Monetary authorities in China and the United States have had a more sanguine economic growth outlook recently, sparking more speculation from analysts about a gradual return to normal monetary policies in the future.
The People's Bank of China held its quarterly monetary policy committee meeting for the first quarter late last week, vowing to continually guide down funding costs in real terms and further support economic recovery.
China's central bank appeared to be more optimistic on the domestic growth outlook compared with its last meeting in the fourth quarter last year, saying in its statement that growth drivers continued to strengthen and positive factors are increasingly evident.
At the same time, US Federal Reserve Chairman Jerome Powell said before the House of Representatives financial services committee that "the (US) recovery has progressed more quickly than generally expected and looks to be strengthening".
During a later interview with National Public Radio in the US,Powell said the "emergency tools" the Fed used during the acute phase of the pandemic crisis will be gradually pulled back.
"Over time, ... we will gradually roll back the amount of Treasury-and mortgage-backed securities we're buying," he said. "And then in the longer run, we've set out a test that will enable us to raise interest rates."
Monetary authorities in the two largest economies have been aware of the "faster-than-expected" economic recovery, mainly due to the swift and vigorous stimulus for businesses, households and central and local governments. Potential inflation pressure and higher debt levels pushed policymakers to turn the monetary measures back to a normal stance once the economic situations improved solidly, analysts said.
Wang Yiming, a newly elected member of the PBOC monetary policy committee, predicted that if the US economy rebounds faster than expected, the Fed is likely to marginally tighten its monetary policy and that may lead to capital flows out of emerging markets and perhaps a sharp drop in asset prices or even financial market turbulence in these markets.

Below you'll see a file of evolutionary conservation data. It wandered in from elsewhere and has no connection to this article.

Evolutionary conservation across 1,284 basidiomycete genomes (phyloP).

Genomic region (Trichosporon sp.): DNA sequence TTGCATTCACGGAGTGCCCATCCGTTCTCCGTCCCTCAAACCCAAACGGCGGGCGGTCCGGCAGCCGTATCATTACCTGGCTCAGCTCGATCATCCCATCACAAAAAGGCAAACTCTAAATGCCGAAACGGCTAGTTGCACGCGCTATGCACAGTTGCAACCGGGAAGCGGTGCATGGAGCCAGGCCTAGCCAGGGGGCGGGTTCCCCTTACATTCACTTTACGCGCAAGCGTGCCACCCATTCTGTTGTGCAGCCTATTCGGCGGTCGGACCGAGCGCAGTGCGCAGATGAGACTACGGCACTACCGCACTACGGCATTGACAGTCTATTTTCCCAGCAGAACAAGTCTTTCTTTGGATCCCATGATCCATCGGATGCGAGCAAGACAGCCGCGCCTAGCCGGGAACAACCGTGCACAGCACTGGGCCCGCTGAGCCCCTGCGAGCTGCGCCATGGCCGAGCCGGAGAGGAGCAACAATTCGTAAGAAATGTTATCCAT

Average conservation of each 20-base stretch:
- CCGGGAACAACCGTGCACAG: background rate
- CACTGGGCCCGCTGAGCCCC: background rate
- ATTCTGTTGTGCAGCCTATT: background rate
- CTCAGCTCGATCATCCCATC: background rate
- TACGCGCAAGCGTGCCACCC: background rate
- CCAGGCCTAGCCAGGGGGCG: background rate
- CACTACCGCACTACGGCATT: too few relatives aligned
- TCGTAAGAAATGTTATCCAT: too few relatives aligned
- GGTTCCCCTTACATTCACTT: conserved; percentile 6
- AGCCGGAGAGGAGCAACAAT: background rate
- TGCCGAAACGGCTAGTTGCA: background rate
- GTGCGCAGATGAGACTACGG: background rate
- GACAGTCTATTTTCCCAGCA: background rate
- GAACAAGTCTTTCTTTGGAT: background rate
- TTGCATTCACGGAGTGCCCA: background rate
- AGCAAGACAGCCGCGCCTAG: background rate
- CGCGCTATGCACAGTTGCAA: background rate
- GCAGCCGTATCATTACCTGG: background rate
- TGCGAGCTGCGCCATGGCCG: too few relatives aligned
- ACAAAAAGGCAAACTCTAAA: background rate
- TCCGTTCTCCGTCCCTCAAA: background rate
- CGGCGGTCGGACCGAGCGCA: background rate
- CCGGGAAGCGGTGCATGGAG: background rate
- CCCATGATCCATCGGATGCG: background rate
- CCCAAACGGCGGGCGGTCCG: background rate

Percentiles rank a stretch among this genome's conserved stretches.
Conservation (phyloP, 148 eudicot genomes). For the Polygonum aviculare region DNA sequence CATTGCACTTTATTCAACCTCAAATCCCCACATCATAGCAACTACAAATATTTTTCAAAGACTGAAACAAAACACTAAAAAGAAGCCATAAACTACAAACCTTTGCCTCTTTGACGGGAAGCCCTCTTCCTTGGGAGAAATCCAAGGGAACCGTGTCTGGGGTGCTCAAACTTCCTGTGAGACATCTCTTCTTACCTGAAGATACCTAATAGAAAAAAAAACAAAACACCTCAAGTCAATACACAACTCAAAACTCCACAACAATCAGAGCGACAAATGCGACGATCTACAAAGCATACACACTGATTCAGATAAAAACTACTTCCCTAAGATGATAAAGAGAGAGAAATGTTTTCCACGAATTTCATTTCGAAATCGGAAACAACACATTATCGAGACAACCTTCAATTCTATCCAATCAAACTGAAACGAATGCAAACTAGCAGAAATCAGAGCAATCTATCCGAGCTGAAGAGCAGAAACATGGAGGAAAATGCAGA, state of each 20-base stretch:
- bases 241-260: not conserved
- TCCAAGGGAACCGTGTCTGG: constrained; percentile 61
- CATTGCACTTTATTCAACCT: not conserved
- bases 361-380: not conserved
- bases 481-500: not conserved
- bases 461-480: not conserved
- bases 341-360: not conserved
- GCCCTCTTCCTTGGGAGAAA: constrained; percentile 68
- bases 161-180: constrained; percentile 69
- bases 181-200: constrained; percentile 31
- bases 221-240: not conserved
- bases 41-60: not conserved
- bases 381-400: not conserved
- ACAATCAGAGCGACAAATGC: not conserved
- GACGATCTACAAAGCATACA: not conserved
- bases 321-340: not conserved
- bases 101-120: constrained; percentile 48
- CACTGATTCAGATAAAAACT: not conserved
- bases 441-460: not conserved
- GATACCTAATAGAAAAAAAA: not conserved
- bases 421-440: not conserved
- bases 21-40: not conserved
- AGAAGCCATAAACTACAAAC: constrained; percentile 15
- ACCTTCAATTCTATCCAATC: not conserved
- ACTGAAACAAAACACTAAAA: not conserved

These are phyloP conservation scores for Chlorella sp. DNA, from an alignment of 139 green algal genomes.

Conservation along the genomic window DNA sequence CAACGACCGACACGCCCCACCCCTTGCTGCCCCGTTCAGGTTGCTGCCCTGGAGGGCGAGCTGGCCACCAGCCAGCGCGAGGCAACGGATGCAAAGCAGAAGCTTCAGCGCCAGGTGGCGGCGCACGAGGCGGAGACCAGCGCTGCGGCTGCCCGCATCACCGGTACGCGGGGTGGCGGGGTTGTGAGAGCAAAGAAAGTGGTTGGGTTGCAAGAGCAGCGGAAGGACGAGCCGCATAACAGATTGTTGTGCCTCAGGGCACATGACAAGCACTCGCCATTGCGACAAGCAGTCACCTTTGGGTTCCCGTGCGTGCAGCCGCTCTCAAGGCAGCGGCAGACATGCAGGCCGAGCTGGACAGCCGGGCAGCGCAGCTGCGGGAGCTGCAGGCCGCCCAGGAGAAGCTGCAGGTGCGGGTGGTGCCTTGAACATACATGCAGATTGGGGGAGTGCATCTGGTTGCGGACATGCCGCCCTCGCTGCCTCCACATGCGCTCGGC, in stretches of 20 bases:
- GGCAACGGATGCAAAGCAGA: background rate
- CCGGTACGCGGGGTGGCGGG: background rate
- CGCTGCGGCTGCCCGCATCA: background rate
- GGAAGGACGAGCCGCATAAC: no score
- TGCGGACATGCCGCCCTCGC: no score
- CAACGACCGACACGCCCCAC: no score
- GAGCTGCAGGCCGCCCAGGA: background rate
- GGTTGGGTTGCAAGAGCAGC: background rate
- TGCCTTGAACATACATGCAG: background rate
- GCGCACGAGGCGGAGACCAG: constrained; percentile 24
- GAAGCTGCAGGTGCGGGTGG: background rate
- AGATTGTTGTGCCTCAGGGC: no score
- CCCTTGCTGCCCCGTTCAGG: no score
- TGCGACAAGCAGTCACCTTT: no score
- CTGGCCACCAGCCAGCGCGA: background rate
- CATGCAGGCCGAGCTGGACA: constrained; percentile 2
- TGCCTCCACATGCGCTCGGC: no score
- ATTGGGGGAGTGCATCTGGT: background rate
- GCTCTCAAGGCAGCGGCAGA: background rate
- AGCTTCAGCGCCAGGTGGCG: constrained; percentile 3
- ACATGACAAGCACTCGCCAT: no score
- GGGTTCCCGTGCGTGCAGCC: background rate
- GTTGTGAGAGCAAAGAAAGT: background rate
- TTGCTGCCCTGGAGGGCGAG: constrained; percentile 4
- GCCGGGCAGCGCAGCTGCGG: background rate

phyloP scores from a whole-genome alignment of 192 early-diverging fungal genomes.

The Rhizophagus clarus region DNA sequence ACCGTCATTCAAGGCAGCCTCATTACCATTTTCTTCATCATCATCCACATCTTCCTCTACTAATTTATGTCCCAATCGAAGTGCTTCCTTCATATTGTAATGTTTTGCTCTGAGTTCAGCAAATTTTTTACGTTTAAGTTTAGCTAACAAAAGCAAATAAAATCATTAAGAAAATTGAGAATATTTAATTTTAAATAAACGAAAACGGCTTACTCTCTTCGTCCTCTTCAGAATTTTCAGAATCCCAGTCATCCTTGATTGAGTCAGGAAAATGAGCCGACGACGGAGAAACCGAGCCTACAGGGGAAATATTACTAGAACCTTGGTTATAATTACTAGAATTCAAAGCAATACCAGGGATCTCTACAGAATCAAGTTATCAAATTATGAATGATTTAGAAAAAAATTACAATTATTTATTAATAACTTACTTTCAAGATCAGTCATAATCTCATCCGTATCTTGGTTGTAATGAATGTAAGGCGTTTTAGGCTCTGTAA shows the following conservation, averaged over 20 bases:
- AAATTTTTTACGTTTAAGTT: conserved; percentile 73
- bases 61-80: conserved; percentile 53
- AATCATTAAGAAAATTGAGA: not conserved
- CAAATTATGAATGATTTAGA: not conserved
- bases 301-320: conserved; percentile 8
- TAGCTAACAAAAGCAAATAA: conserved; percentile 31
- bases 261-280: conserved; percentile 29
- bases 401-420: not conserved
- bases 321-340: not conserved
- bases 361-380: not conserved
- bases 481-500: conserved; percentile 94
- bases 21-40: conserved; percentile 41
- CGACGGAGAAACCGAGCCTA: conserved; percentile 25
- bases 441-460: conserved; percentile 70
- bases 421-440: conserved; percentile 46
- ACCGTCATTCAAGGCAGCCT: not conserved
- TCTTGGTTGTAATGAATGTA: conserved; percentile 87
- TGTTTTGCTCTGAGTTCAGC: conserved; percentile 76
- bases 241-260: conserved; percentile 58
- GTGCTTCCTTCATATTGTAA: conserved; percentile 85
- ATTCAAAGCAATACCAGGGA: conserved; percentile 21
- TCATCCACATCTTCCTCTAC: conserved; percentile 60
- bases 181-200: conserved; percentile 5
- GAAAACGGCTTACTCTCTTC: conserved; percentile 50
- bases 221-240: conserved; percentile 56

The recent remarks from the Fed officials indicated that the policy shift may not happen too soon. But if a really strong rebound appears and the inflation index rises rapidly, marginal tightening will be likely, Wang added.
"More multilateral cooperation is needed in vaccine distribution, macroeconomic policy coordination, maintaining financial market stability and promoting green recovery. In this process, China and the United States, as the two largest economies, should play more important roles," said Wang.
In China, the latest evidence of an accelerated economic recovery came from the National Bureau of Statistics statement released on Saturday. The NBS data showed that major industrial enterprises' total profits reached 1.11 trillion yuan ($169.7 billion) in the first two months this year, increasing by 179 percent year-on-year and up 72.1 percent compared with the figure for January-February in 2019.
Given the rosy economic outlook, the PBOC meeting didn't mention major adjustments of policy rates nor the amount of cash financial institutions must reserve－the reserve requirement ratio. It vowed to use relending and rediscounting facilities, and targeted measures to directly transfer funds into the more vulnerable sectors in the real economy.
A research report by a team led by Ruan Jianhong, head of PBOC's statistics and analysis department, was released on Thursday, estimated that China's potential output growth rate during the 14th Five-Year Plan (2021-25) period is 5 to 5.7 percent, reaching the level of a "medium- to high-speed" growth rate. The projection has taken the impact of COVID-19 into account.
Potential output refers to the maximum output that the macroeconomy can obtain without fueling inflation. The central bank's monetary policy should match the expansion of potential GDP, according to the report.
On Friday, the central bank announced tightening scrutiny on bank loans pumped into the property market in violation of relevant regulations.
"Beijing is expected to implement tough restrictions on property market financing so it can channel more funding to other real economic sectors," said Lu Ting, chief China economist at Nomura Securities.